As you can probably tell, Apple's stance on this issue is hurting not just iPhone apps that want to perform barcode scanning but also the take off of what is perhaps the hottest and most exciting mobile application category of our day: augmented reality.
Why this matters to me
As you may already know, this is an issue that is close to my heart since my first iPhone app, 'avit, uses the RedLaser SDK.
Because of Apple's rejection of RedLaser's Realtime SDK, I've had to re-architect 'avit to use the RedLaser Burst SDK.
As an independent developer, this delay has cost me unnecessary time and money.
And yet, it hasn't been all bad.
Although Apple's rejection of the SDK meant that the release of 'avit was delayed (I still haven't submitted it to the App Store – I hope to do so this week after we've signed the license agreement for RedLaser with Occipital), it also meant that I was able to use the extra time to improve the user experience of other parts of the application.
Once I've had a chance to record a new screencast for 'avit, I will write up another post comparing and contrasting the user experience between RedLaser's Realtime and Burst SDK versions in more detail.
And just in case I didn't make it painfully clear earlier, Occipital is in no way to blame for any of this. Their only crime was to try and make the best possible barcode reader for the iPhone.
If anything, Occipital have performed brilliantly and with great patience while firmly lodged between a rock and hard place. They've also been very helpful to me personally during all this with Jeffrey constantly and personally keeping me updated on the latest developments and working with me to make the transition to the new SDK as painless as possible.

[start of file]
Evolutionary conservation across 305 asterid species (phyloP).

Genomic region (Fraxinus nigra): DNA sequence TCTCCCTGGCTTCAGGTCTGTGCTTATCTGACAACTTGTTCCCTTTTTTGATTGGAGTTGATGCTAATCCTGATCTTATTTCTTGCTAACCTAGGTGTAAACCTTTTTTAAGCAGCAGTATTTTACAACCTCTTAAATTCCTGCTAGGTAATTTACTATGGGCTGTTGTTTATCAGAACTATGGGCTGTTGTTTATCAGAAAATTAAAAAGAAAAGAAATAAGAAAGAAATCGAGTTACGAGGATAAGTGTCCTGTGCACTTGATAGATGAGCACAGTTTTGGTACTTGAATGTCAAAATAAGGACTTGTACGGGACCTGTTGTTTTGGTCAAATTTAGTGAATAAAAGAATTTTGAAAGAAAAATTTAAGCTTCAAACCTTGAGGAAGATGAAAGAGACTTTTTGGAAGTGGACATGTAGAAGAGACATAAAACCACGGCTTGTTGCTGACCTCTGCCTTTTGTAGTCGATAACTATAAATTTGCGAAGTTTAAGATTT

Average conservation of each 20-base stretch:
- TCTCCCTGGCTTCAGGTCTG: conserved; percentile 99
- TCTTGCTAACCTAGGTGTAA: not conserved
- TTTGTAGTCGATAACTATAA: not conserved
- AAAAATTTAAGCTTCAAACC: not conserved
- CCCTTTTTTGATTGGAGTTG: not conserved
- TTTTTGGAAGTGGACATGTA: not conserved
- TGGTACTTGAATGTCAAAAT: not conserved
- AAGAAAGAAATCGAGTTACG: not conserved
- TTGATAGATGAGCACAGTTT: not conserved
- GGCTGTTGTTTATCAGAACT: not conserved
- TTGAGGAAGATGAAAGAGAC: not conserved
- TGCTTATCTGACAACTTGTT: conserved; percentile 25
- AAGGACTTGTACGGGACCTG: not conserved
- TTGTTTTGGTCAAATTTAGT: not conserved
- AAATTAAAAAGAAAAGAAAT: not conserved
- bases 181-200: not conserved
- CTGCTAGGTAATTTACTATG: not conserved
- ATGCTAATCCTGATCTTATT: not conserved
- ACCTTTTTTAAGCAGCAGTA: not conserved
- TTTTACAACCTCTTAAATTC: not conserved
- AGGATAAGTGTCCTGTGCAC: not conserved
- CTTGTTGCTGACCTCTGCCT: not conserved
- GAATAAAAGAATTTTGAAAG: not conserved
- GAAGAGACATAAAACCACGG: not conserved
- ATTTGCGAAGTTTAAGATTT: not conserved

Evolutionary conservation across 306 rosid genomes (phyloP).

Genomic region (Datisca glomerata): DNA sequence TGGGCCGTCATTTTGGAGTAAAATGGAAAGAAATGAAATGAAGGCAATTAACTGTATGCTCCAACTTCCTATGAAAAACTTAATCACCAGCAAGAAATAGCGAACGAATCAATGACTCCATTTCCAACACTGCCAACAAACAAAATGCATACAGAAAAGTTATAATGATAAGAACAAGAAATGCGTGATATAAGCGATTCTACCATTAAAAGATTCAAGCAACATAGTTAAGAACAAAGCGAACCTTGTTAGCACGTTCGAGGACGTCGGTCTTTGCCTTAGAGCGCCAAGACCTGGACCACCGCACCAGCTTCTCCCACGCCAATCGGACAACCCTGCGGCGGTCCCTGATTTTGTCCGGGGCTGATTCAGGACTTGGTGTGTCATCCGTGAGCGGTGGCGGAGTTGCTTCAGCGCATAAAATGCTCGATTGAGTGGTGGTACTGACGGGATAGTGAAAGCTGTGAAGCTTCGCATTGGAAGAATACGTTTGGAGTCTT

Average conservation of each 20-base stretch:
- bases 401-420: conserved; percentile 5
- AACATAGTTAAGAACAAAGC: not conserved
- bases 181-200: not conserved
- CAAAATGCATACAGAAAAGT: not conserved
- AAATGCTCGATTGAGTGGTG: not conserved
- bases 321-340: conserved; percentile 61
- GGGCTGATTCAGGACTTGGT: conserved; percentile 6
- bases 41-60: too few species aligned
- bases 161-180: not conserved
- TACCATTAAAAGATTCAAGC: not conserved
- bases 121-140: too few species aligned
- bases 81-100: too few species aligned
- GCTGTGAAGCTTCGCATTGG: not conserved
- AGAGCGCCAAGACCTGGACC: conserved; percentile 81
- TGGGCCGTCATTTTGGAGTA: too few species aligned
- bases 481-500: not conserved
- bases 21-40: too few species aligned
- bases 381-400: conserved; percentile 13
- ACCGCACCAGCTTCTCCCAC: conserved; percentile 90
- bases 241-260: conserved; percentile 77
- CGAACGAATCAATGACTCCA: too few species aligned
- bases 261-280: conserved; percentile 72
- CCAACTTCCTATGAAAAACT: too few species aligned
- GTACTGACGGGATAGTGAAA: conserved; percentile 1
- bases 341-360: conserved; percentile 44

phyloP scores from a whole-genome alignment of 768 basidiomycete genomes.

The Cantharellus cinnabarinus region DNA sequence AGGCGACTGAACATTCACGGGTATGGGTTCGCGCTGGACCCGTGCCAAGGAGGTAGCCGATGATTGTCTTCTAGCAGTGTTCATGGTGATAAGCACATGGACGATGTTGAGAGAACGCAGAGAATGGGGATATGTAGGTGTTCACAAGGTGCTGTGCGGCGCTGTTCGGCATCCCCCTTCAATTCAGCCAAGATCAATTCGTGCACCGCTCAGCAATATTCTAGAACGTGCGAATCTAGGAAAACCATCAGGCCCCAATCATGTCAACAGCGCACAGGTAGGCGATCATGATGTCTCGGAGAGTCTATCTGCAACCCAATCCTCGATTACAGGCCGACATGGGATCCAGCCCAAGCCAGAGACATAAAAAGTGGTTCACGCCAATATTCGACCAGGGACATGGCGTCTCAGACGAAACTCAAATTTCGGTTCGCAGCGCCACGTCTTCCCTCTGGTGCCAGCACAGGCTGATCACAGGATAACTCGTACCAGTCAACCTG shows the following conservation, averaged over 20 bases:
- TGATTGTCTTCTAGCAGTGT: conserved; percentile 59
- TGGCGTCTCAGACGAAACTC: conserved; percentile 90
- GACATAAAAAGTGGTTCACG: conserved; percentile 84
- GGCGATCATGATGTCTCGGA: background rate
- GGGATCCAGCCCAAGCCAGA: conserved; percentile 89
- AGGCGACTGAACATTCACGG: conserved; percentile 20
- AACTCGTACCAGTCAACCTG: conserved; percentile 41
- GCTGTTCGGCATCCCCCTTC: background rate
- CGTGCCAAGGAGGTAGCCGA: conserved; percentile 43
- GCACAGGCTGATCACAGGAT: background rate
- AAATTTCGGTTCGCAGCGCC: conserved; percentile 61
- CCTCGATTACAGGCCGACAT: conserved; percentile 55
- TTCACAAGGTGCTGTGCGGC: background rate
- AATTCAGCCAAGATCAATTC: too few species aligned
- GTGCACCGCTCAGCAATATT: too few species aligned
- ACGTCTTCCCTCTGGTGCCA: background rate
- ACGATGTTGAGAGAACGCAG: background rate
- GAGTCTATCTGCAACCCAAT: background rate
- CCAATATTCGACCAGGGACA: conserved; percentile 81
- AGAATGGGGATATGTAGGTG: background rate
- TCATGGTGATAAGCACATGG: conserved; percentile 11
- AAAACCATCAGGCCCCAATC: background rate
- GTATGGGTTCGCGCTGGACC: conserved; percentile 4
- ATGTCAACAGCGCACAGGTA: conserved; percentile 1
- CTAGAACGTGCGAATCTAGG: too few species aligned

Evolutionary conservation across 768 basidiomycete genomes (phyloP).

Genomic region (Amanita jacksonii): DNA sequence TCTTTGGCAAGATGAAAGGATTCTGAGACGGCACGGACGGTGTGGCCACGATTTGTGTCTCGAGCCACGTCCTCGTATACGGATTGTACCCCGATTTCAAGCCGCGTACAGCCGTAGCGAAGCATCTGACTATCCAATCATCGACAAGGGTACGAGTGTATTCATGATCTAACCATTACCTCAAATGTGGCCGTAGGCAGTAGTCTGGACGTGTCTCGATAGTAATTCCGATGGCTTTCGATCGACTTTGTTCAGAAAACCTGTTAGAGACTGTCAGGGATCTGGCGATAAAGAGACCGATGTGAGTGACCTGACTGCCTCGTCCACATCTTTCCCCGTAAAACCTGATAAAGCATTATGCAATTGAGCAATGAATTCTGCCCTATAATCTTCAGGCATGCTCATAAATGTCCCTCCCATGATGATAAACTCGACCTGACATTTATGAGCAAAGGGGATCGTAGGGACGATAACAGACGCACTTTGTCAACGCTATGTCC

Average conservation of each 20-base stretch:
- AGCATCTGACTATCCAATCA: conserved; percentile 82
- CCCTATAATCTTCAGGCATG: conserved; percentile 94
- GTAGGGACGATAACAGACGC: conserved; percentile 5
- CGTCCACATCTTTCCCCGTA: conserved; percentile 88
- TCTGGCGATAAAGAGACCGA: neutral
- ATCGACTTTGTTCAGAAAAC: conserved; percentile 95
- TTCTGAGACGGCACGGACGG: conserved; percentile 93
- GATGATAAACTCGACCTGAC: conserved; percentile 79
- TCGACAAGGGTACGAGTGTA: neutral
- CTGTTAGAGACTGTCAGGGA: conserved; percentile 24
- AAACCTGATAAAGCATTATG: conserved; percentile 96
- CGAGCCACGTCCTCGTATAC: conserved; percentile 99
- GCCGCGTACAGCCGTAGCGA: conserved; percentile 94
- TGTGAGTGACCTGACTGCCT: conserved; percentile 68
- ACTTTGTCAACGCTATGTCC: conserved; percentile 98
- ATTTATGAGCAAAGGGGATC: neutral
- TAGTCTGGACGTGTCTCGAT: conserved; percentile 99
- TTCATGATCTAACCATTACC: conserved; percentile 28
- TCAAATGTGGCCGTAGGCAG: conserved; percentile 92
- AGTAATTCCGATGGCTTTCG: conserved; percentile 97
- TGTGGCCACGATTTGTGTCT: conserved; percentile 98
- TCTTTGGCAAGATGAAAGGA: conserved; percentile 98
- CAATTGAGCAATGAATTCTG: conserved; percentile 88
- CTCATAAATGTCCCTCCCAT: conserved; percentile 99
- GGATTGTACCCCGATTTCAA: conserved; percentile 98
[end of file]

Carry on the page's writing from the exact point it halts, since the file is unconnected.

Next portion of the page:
Also, before anyone jumps to any conclusions, Occipital in no way asked me to write any of this nor have they had prior knowledge of this post. In fact, knowing Jeffrey's humble and non-confrontational approach, he would probably have preferred it had I not written anything at all. That, of course, would not have been possible since I had to explain to you guys why the user experience changed in 'avit since the initial screencast and I couldn't do that without addressing this issue.
Beyond that, I also feel that the issue needs to be addressed as it pertains to more than just my app but concerns the long-term health of the platform itself. Furthermore, we as developers cannot live in fear of offending the gatekeepers of the platforms that we develop for. To paraphrase Thomas Jefferson:
When developers fear their platform, there is tyranny; when the platform fears developers, there is liberty.
All this to say that I hope Apple will come to its senses and start supporting the real-time analysis of the video image on iPhones so that I can go back to enabling realtime barcode scanning in 'avit, Tim can create his awesome new face-tracking app, and so that someone out there reading this can build something revolutionary that none of us has even thought of yet.
Apple, please hear the rising chorus of discontent from developers who are unhappy with your App Store review process, stop playing gatekeeper and limiting the potential of this awesome platform, and address these issues before the cacophonous crescendo is replaced by a deafening silence.